12.2 Compiling Scheme into Bytecodes

In this section, we describe an implementation of a Scheme evaluator that works by compiling Scheme code into JVM bytecodes, then executing the bytecodes. We use the class Integer to represent numbers and String to represent symbols.

For procedures (the result of evaluating lambda expressions), we start with this base class:

 class abstract Procedure {    Environment env;    public abstract Object call(Object args[]); } 

When a lambda expression is evaluated, the evaluator creates a new subclass of Procedure. The new subclass implements the call method. The call method evaluates the body of the lambda expression and returns the result. The array args holds the arguments to the procedure.

The binding environment env is the environment in which the procedure was compiled. It is used to look up symbols. The definition of Environment is

 class Environment {    private Hashtable cache = new Hashtable();    private Environment ancestor;    /** Create the environment given the ancestor */    public Environment(Environment ancestor)    {         this.ancestor = ancestor;    }    /** Return the value of sym */    public Object lookup(String sym) throws UnboundSymbolException    {         Object o = cache.get(sym);         if(o == null)              return o;         if(ancestor == null)              throw new UnboundSymbolException(sym);         return ancestor.lookup(sym);    }    /** Bind the symbol to the value */    public void bind(String symbol, Object value)    {         cache.put(symbol, value);    } } 

The hash table cache maps symbols (Strings) to values (Objects). Each environment contains a pointer to the previous environment, called the ancestor. The lookup method looks up the symbol in the cache. If it is not found, it attempts to look it up in the ancestor. If it's not found in any environment, then an exception is thrown, indicating that the symbol is not bound.

The evaluator compiles each form into bytecodes that have the same semantics as the form. Each form evaluates to a value. The bytecodes leave the value of that form on the stack.

Numbers compile into instances of the class Integer. To compile the form


the compiler generates this code:

 new java/lang/Integer                         ; Create an integer dup iconst_5                                      ; Push the value invokespecial java/lang/Integer/<init>(I)V    ; Construct the                                               ; object 

To compile a symbol, the program looks up the symbol in the current binding environment using the lookup method. The compiler keeps the current binding environment in local variable 1. To compile the form


the compiler generates this code

 aconst_1                                   ; Push the environment ldc "x"                                    ; Push the symbol invokevirtual Environment/lookup    (Ljava/lang/String;)Ljava/lang/Object;  ; Call lookup 

The compiler generates a procedure application whenever it sees a form that is a list that is not one of the special forms like lambda or if. An example of an application is

 (+ 2 3) 

To compile an application, the generated code must first evaluate each form in the list. Each form in this list is either a symbol or a number. The three forms compile to three code fragments:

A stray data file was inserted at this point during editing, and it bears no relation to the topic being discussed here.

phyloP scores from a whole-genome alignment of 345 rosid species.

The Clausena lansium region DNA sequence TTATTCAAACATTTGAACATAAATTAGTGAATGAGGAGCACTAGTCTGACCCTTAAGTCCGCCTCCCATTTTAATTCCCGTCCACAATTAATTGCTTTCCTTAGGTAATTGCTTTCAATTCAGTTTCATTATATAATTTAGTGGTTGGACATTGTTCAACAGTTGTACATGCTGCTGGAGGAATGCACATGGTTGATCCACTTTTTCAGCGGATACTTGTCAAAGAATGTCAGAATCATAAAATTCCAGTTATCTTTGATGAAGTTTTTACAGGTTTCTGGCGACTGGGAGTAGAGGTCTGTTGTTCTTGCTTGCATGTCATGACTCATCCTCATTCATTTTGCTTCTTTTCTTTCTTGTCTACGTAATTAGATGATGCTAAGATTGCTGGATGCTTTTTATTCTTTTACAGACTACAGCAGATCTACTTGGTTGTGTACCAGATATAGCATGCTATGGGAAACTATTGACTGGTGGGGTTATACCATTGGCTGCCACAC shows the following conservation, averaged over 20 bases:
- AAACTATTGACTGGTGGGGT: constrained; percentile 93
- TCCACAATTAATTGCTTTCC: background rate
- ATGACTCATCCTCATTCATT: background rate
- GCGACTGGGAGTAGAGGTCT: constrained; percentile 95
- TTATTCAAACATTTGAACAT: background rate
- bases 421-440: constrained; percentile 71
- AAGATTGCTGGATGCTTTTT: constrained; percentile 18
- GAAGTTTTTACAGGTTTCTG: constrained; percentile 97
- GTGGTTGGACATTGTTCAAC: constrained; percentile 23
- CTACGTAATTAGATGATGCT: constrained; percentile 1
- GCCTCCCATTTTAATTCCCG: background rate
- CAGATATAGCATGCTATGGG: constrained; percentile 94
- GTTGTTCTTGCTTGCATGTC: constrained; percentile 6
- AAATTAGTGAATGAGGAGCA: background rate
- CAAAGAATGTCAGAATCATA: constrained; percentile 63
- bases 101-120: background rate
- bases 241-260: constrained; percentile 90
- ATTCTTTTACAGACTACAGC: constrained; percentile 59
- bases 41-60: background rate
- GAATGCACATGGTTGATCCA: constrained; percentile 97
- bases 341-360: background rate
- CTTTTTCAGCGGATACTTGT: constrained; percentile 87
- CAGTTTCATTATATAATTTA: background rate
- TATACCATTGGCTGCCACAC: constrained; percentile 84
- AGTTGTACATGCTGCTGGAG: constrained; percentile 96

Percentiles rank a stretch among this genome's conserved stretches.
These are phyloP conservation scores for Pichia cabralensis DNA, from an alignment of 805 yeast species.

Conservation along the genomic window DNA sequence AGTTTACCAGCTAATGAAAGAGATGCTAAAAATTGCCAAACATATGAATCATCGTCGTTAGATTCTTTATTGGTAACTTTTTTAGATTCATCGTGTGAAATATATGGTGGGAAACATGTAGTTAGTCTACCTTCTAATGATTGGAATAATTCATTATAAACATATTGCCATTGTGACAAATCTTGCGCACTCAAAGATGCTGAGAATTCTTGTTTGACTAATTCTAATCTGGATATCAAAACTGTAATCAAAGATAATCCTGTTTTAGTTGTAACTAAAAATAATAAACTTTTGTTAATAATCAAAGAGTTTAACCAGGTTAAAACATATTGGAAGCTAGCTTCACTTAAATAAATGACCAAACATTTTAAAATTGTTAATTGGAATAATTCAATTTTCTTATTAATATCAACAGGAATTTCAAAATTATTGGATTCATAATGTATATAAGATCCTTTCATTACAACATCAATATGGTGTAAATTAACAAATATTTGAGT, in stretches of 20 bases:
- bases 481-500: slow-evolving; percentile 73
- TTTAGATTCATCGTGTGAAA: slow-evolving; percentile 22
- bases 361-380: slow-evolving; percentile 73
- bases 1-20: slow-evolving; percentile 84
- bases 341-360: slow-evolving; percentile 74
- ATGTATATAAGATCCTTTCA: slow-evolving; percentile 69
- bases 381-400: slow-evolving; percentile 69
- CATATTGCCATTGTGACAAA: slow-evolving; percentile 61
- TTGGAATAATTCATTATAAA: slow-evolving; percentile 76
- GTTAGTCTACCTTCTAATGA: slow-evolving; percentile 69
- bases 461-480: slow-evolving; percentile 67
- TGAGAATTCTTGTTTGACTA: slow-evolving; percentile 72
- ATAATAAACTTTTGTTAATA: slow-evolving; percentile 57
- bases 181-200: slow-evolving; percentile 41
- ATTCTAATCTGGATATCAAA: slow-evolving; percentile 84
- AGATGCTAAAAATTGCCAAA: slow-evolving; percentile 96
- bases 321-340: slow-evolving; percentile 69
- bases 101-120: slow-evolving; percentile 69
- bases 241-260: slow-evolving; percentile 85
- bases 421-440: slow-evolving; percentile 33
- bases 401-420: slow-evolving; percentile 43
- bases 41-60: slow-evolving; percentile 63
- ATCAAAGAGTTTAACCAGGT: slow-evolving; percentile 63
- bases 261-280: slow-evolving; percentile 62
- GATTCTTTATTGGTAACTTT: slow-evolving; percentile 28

; Fragment 1: + aconst_1                                    ; Push the envionment ldc "+"                                     ; Push the symbol invokevirtual Environment/lookup    (Ljava/lang/String;)Ljava/lang/Object;   ; Look up the + symbol ; Fragment 2: 2 new java/lang/Integer                       ; Create the number 2 dup iconst_2 invokevirtual java/lang/Integer/<init>(I)V ; Fragment 3: 3 new java/lang/Integer                       ; Create the number 3 dup iconst_3 invokevirtual java/lang/Integer/<init>(I)V 

This code evaluates all the subforms of the procedure application. The first fragment must evaluate to a procedure. In the default Scheme environment, the + symbol is bound to a procedure that performs addition on its arguments. The default binding environment is explained in section 12.5.

To invoke the procedure, two things must be done. First the arguments must be put into an array, since the procedure accepts only a single array argument. Then the call method must be invoked. The resulting code is as follows:

 ;; Fragment 1 goes here ; Ensure that it is a procedure checkcast Procedure ; There is now a procedure on the stack ; Next, build up its arguments. There are going to be two of them, ; as can be seen by looking at the length of the form iconst_2                            ; Create a two-element anewarray java/lang/Object          ; array of Objects ; Store the result of fragment 2 into array element 0 dup                                 ; Dup the array iconst_0 ;; Fragment 2 goes here aastore                             ; Store the element ; The array is still on the stack, thanks to the dup ; Repeat for the second argument dup                                 ; Dup the array iconst_1 ;; Fragment 3 goes here aastore                             ; Store the element ; Now there are two things on the stack: the procedure and an ; array of arguments. Call the procedure invokevirtual Procedure/call    ([Ljava/lang/Object;)Ljava/lang/Object; 

This code begins by evaluating the first element of the list, which should evaluate to a Procedure. Then it evaluates each of the other elements, storing the results in an array. Finally, it uses invokevirtual to invoke the call method on the procedure, using the array as the list of arguments. This leaves the result of the method invocation on the stack.

Programming for the Java Virtual Machine
Programming for the Javaв„ў Virtual Machine
ISBN: 0201309726
EAN: 2147483647
Year: 1998
Pages: 158
Authors: Joshua Engel

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